ISSN (Print) - 0012-9976 | ISSN (Online) - 2349-8846

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Macro Stress Testing of Indian Banking System Focused on the Tails

This paper investigates system-wide macro stress testing for credit risk. This paper uses two multivariate regressions, namely, ordinary least square and quantile regression to establish a stochastic relationship between credit quality indicators such as the non-performing advances ratio or the slippage ratio and macro-variables. This paper confirms that a slowdown in the economy along with a firming-up of the interest rate structure is likely to have an adverse impact on the performance of the banking sector in terms of the slippage ratio.

Sectoral Linkages and Growth Prospects

This paper examines the linkage of growth among the agriculture, industry and services sectors of the economy, using both an input-output (I-O) and a simultaneous equation framework. Despite the substantial increase in the share of the services sector in GDP over the years, the I-O tables suggest that the agricultural sector still plays an important role in determining the overall growth rate of the economy through demand linkages with other sectors of the economy.

Optimising the Pace of Capital Account Convertibility

Optimising the Pace of Capital Account Convertibility M J Manohar Rao Balwant Singh The paper formalises the relationship between monetary and exchange rate policy during the process of financial opening; and shows that a rapid opening of the capital account could render an economy vulnerable to speculative attacks. The model is then applied in the current Indian context to determine the optimal pace of capital account convertibility (CAC). The results, obtained using control theory, indicate the urgent need for phasing in CAC gradually because any attempt at 'shock therapy' by exceeding this pace could, under the present circumstances, result in an economic stagnation characterised by low growth, high real rates of interest and overshooting exchange rates.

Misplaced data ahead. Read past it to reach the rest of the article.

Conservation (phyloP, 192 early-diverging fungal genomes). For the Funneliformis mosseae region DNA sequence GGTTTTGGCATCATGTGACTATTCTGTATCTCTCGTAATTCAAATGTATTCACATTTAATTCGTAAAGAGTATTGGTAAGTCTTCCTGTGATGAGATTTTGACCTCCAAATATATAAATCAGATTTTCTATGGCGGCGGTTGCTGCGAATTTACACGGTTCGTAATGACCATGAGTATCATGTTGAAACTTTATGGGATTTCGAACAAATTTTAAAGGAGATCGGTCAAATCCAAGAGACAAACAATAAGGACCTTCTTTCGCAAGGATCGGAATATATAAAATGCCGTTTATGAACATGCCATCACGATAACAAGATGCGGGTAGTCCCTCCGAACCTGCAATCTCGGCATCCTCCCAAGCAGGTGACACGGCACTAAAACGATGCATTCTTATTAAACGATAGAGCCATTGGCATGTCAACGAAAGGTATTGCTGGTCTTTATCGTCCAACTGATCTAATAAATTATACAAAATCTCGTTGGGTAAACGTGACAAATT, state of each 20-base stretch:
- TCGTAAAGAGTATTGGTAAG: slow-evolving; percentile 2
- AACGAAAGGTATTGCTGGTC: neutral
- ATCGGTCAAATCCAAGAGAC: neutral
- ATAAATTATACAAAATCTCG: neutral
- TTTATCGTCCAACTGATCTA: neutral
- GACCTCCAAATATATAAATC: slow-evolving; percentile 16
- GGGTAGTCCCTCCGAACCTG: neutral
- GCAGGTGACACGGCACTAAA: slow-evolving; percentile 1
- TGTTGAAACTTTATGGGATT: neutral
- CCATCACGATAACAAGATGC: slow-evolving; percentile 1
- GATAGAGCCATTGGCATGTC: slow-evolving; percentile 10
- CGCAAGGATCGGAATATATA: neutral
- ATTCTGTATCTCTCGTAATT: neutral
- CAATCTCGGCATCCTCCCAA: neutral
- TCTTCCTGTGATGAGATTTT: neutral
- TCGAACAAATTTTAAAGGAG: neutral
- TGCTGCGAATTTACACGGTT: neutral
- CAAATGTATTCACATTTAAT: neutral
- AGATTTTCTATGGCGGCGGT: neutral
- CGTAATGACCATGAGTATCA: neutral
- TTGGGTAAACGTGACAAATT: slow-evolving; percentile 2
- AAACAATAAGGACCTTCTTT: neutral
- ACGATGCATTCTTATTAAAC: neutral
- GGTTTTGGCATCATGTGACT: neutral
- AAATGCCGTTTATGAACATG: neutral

Money Supply-Prices Causality Revisited

Using data on broad money (M3) and movements in the wholesale price index, this study questions the proposition that changes in the price level are primarily the result of changes in the rate of growth of money supply.
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